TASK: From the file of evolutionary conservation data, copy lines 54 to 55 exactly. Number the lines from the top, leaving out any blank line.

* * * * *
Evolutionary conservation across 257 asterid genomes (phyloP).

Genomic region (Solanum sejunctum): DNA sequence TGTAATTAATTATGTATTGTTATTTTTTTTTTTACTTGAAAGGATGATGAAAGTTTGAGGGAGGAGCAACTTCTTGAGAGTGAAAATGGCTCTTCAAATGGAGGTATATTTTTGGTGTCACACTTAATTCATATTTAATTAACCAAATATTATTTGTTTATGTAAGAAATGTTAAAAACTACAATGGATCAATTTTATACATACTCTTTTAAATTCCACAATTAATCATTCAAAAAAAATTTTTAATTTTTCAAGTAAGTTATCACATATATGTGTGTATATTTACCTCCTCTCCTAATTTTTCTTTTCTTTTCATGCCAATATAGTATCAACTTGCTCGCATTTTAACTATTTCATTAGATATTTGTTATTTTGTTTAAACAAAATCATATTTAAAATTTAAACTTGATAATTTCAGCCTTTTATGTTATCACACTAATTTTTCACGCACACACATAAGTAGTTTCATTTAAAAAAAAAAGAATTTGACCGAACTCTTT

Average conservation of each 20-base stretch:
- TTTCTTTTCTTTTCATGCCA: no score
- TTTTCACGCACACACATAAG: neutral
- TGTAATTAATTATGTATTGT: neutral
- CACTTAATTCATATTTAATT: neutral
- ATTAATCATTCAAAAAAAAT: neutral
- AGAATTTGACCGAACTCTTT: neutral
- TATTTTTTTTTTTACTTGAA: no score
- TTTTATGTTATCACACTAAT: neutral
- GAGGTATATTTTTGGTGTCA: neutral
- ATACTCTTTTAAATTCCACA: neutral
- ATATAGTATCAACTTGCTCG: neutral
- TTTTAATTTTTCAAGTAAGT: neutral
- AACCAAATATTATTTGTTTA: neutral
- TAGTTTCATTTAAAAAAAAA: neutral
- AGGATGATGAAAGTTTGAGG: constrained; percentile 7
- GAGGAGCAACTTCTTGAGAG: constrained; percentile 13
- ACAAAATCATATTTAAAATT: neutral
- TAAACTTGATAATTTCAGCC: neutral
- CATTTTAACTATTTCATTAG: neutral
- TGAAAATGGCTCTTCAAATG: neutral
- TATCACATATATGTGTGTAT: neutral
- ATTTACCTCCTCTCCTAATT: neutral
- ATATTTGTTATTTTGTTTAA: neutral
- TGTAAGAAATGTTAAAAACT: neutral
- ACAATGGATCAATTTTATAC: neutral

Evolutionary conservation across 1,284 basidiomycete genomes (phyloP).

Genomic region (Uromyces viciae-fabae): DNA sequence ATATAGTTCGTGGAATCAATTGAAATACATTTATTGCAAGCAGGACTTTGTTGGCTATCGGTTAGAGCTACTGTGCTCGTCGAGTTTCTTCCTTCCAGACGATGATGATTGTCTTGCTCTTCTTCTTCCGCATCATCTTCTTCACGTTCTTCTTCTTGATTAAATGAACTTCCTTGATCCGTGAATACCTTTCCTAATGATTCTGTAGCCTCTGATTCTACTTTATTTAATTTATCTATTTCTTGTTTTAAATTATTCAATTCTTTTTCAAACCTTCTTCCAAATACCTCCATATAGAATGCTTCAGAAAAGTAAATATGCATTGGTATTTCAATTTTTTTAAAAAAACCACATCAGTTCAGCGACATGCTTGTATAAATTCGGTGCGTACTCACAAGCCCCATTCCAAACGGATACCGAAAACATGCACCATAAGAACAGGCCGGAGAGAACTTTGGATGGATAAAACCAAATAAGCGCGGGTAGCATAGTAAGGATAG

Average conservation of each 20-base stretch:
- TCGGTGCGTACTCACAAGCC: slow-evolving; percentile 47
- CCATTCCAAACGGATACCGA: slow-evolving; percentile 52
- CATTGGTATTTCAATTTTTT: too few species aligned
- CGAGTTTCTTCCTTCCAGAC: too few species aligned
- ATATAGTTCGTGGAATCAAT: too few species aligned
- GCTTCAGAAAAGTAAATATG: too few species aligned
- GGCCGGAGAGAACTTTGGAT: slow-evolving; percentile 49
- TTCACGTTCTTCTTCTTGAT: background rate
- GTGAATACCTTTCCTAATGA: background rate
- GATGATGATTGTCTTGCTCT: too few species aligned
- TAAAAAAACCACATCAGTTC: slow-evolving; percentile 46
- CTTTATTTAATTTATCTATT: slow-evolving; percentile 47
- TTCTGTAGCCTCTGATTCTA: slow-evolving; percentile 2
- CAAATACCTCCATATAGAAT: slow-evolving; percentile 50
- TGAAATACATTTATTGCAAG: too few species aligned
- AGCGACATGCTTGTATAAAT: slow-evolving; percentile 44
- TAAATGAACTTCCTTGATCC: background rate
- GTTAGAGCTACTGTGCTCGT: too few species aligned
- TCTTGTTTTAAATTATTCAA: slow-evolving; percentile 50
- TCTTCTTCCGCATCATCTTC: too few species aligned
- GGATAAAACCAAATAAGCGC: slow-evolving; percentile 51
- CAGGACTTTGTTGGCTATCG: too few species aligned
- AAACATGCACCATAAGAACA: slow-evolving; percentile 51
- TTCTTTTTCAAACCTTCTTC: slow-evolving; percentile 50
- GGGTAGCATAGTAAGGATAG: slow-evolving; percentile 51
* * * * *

- AAACATGCACCATAAGAACA: slow-evolving; percentile 51
- TTCTTTTTCAAACCTTCTTC: slow-evolving; percentile 50